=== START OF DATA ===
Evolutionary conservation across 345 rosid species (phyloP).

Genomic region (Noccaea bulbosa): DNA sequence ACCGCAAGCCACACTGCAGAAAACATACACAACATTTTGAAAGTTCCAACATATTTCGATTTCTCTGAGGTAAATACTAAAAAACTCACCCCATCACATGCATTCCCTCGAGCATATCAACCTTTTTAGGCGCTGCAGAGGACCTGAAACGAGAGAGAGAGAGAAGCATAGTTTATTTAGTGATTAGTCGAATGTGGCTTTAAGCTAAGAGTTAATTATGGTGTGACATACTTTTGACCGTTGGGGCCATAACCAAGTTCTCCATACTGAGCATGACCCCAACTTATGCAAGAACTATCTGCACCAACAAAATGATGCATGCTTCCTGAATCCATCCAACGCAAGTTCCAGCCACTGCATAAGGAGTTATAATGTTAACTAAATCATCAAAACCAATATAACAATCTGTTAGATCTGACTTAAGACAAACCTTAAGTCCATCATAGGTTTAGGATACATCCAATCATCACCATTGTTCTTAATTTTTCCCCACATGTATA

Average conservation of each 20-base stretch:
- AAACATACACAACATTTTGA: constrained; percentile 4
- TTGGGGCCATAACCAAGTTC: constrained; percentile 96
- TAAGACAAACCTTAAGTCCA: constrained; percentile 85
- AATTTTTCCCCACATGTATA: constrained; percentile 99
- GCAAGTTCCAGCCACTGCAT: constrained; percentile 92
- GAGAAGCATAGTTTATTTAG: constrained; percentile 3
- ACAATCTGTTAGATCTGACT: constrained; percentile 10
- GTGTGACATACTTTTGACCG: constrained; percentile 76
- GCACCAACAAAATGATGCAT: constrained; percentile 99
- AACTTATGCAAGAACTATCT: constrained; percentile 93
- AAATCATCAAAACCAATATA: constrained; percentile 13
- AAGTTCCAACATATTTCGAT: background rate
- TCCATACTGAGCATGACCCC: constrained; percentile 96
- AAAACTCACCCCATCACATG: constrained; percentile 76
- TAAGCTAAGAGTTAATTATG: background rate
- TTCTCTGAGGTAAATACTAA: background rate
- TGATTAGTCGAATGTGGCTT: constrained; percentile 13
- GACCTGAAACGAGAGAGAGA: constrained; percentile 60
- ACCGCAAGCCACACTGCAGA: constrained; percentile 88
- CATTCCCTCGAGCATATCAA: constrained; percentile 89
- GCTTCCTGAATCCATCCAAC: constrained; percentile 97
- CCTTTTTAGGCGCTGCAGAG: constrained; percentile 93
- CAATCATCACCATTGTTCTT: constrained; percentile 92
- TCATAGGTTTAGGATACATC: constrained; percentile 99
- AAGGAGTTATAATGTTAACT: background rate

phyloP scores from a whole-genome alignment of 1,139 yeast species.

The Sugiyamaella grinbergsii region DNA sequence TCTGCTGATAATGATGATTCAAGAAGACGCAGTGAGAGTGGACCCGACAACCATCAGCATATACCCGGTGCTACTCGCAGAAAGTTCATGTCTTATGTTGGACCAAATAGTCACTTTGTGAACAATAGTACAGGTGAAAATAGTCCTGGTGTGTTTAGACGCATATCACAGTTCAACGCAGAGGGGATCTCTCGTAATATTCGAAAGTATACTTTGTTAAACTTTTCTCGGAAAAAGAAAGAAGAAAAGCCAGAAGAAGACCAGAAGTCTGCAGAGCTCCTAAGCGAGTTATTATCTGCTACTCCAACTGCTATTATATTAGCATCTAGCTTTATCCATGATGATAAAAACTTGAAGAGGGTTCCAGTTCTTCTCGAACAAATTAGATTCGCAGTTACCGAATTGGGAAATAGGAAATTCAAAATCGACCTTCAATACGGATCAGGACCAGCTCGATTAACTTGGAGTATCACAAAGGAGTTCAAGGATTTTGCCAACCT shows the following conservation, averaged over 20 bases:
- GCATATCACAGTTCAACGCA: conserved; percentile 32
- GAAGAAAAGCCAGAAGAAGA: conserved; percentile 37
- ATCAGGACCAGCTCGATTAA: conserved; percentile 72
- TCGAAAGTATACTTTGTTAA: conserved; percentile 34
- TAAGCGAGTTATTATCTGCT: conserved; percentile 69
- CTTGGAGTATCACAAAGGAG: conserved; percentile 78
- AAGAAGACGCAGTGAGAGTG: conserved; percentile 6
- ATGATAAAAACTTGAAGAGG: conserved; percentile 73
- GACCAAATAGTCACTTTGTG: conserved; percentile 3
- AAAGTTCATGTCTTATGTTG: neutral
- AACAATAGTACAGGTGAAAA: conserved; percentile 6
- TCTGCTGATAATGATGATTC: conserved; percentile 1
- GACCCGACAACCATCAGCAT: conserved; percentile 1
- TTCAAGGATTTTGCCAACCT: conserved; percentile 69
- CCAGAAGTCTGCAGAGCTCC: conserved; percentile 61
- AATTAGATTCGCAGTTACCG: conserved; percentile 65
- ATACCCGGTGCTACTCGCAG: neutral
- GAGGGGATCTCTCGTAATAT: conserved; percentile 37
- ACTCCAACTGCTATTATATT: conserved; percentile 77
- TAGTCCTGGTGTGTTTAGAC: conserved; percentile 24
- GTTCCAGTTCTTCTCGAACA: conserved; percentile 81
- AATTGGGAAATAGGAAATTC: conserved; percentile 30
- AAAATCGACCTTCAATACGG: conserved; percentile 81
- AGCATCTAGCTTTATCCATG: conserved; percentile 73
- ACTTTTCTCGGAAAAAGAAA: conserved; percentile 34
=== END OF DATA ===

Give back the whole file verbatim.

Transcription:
Evolutionary conservation across 345 rosid species (phyloP).

Genomic region (Noccaea bulbosa): DNA sequence ACCGCAAGCCACACTGCAGAAAACATACACAACATTTTGAAAGTTCCAACATATTTCGATTTCTCTGAGGTAAATACTAAAAAACTCACCCCATCACATGCATTCCCTCGAGCATATCAACCTTTTTAGGCGCTGCAGAGGACCTGAAACGAGAGAGAGAGAGAAGCATAGTTTATTTAGTGATTAGTCGAATGTGGCTTTAAGCTAAGAGTTAATTATGGTGTGACATACTTTTGACCGTTGGGGCCATAACCAAGTTCTCCATACTGAGCATGACCCCAACTTATGCAAGAACTATCTGCACCAACAAAATGATGCATGCTTCCTGAATCCATCCAACGCAAGTTCCAGCCACTGCATAAGGAGTTATAATGTTAACTAAATCATCAAAACCAATATAACAATCTGTTAGATCTGACTTAAGACAAACCTTAAGTCCATCATAGGTTTAGGATACATCCAATCATCACCATTGTTCTTAATTTTTCCCCACATGTATA

Average conservation of each 20-base stretch:
- AAACATACACAACATTTTGA: constrained; percentile 4
- TTGGGGCCATAACCAAGTTC: constrained; percentile 96
- TAAGACAAACCTTAAGTCCA: constrained; percentile 85
- AATTTTTCCCCACATGTATA: constrained; percentile 99
- GCAAGTTCCAGCCACTGCAT: constrained; percentile 92
- GAGAAGCATAGTTTATTTAG: constrained; percentile 3
- ACAATCTGTTAGATCTGACT: constrained; percentile 10
- GTGTGACATACTTTTGACCG: constrained; percentile 76
- GCACCAACAAAATGATGCAT: constrained; percentile 99
- AACTTATGCAAGAACTATCT: constrained; percentile 93
- AAATCATCAAAACCAATATA: constrained; percentile 13
- AAGTTCCAACATATTTCGAT: background rate
- TCCATACTGAGCATGACCCC: constrained; percentile 96
- AAAACTCACCCCATCACATG: constrained; percentile 76
- TAAGCTAAGAGTTAATTATG: background rate
- TTCTCTGAGGTAAATACTAA: background rate
- TGATTAGTCGAATGTGGCTT: constrained; percentile 13
- GACCTGAAACGAGAGAGAGA: constrained; percentile 60
- ACCGCAAGCCACACTGCAGA: constrained; percentile 88
- CATTCCCTCGAGCATATCAA: constrained; percentile 89
- GCTTCCTGAATCCATCCAAC: constrained; percentile 97
- CCTTTTTAGGCGCTGCAGAG: constrained; percentile 93
- CAATCATCACCATTGTTCTT: constrained; percentile 92
- TCATAGGTTTAGGATACATC: constrained; percentile 99
- AAGGAGTTATAATGTTAACT: background rate

phyloP scores from a whole-genome alignment of 1,139 yeast species.

The Sugiyamaella grinbergsii region DNA sequence TCTGCTGATAATGATGATTCAAGAAGACGCAGTGAGAGTGGACCCGACAACCATCAGCATATACCCGGTGCTACTCGCAGAAAGTTCATGTCTTATGTTGGACCAAATAGTCACTTTGTGAACAATAGTACAGGTGAAAATAGTCCTGGTGTGTTTAGACGCATATCACAGTTCAACGCAGAGGGGATCTCTCGTAATATTCGAAAGTATACTTTGTTAAACTTTTCTCGGAAAAAGAAAGAAGAAAAGCCAGAAGAAGACCAGAAGTCTGCAGAGCTCCTAAGCGAGTTATTATCTGCTACTCCAACTGCTATTATATTAGCATCTAGCTTTATCCATGATGATAAAAACTTGAAGAGGGTTCCAGTTCTTCTCGAACAAATTAGATTCGCAGTTACCGAATTGGGAAATAGGAAATTCAAAATCGACCTTCAATACGGATCAGGACCAGCTCGATTAACTTGGAGTATCACAAAGGAGTTCAAGGATTTTGCCAACCT shows the following conservation, averaged over 20 bases:
- GCATATCACAGTTCAACGCA: conserved; percentile 32
- GAAGAAAAGCCAGAAGAAGA: conserved; percentile 37
- ATCAGGACCAGCTCGATTAA: conserved; percentile 72
- TCGAAAGTATACTTTGTTAA: conserved; percentile 34
- TAAGCGAGTTATTATCTGCT: conserved; percentile 69
- CTTGGAGTATCACAAAGGAG: conserved; percentile 78
- AAGAAGACGCAGTGAGAGTG: conserved; percentile 6
- ATGATAAAAACTTGAAGAGG: conserved; percentile 73
- GACCAAATAGTCACTTTGTG: conserved; percentile 3
- AAAGTTCATGTCTTATGTTG: neutral
- AACAATAGTACAGGTGAAAA: conserved; percentile 6
- TCTGCTGATAATGATGATTC: conserved; percentile 1
- GACCCGACAACCATCAGCAT: conserved; percentile 1
- TTCAAGGATTTTGCCAACCT: conserved; percentile 69
- CCAGAAGTCTGCAGAGCTCC: conserved; percentile 61
- AATTAGATTCGCAGTTACCG: conserved; percentile 65
- ATACCCGGTGCTACTCGCAG: neutral
- GAGGGGATCTCTCGTAATAT: conserved; percentile 37
- ACTCCAACTGCTATTATATT: conserved; percentile 77
- TAGTCCTGGTGTGTTTAGAC: conserved; percentile 24
- GTTCCAGTTCTTCTCGAACA: conserved; percentile 81
- AATTGGGAAATAGGAAATTC: conserved; percentile 30
- AAAATCGACCTTCAATACGG: conserved; percentile 81
- AGCATCTAGCTTTATCCATG: conserved; percentile 73
- ACTTTTCTCGGAAAAAGAAA: conserved; percentile 34